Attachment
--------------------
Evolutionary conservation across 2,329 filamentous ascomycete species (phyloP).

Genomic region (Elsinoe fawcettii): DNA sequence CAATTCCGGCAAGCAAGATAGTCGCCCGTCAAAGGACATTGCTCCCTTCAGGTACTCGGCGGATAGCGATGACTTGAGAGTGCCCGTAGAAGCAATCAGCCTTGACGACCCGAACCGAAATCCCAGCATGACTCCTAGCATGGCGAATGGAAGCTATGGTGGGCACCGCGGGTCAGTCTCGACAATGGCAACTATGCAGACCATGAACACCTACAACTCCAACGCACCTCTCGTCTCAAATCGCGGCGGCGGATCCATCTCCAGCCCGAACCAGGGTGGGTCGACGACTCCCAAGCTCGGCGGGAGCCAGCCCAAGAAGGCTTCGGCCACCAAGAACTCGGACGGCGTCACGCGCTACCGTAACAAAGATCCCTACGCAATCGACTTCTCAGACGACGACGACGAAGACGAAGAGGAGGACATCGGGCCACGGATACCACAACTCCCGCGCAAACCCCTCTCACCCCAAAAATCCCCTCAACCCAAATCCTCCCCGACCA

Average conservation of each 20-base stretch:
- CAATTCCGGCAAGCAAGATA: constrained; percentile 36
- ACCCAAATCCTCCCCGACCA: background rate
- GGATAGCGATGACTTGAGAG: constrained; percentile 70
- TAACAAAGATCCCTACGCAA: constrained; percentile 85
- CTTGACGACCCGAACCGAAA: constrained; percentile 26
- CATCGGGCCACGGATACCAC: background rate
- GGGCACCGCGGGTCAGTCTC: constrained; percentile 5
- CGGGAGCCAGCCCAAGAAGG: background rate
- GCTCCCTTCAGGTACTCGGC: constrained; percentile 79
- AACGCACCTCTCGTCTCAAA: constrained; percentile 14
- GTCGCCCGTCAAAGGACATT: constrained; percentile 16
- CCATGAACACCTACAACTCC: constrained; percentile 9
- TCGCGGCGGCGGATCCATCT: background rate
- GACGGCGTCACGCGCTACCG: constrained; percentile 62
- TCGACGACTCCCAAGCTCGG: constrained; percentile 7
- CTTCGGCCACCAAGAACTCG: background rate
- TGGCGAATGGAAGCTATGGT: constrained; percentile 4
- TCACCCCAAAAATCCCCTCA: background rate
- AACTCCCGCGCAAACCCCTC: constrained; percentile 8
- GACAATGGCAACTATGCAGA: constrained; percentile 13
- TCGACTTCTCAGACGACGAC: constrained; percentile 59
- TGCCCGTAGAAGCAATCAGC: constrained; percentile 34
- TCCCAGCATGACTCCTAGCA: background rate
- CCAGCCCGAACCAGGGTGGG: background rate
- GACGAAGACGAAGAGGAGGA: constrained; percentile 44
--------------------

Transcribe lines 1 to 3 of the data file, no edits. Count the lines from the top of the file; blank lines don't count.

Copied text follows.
Evolutionary conservation across 2,329 filamentous ascomycete species (phyloP).

Genomic region (Elsinoe fawcettii): DNA sequence CAATTCCGGCAAGCAAGATAGTCGCCCGTCAAAGGACATTGCTCCCTTCAGGTACTCGGCGGATAGCGATGACTTGAGAGTGCCCGTAGAAGCAATCAGCCTTGACGACCCGAACCGAAATCCCAGCATGACTCCTAGCATGGCGAATGGAAGCTATGGTGGGCACCGCGGGTCAGTCTCGACAATGGCAACTATGCAGACCATGAACACCTACAACTCCAACGCACCTCTCGTCTCAAATCGCGGCGGCGGATCCATCTCCAGCCCGAACCAGGGTGGGTCGACGACTCCCAAGCTCGGCGGGAGCCAGCCCAAGAAGGCTTCGGCCACCAAGAACTCGGACGGCGTCACGCGCTACCGTAACAAAGATCCCTACGCAATCGACTTCTCAGACGACGACGACGAAGACGAAGAGGAGGACATCGGGCCACGGATACCACAACTCCCGCGCAAACCCCTCTCACCCCAAAAATCCCCTCAACCCAAATCCTCCCCGACCA

Average conservation of each 20-base stretch: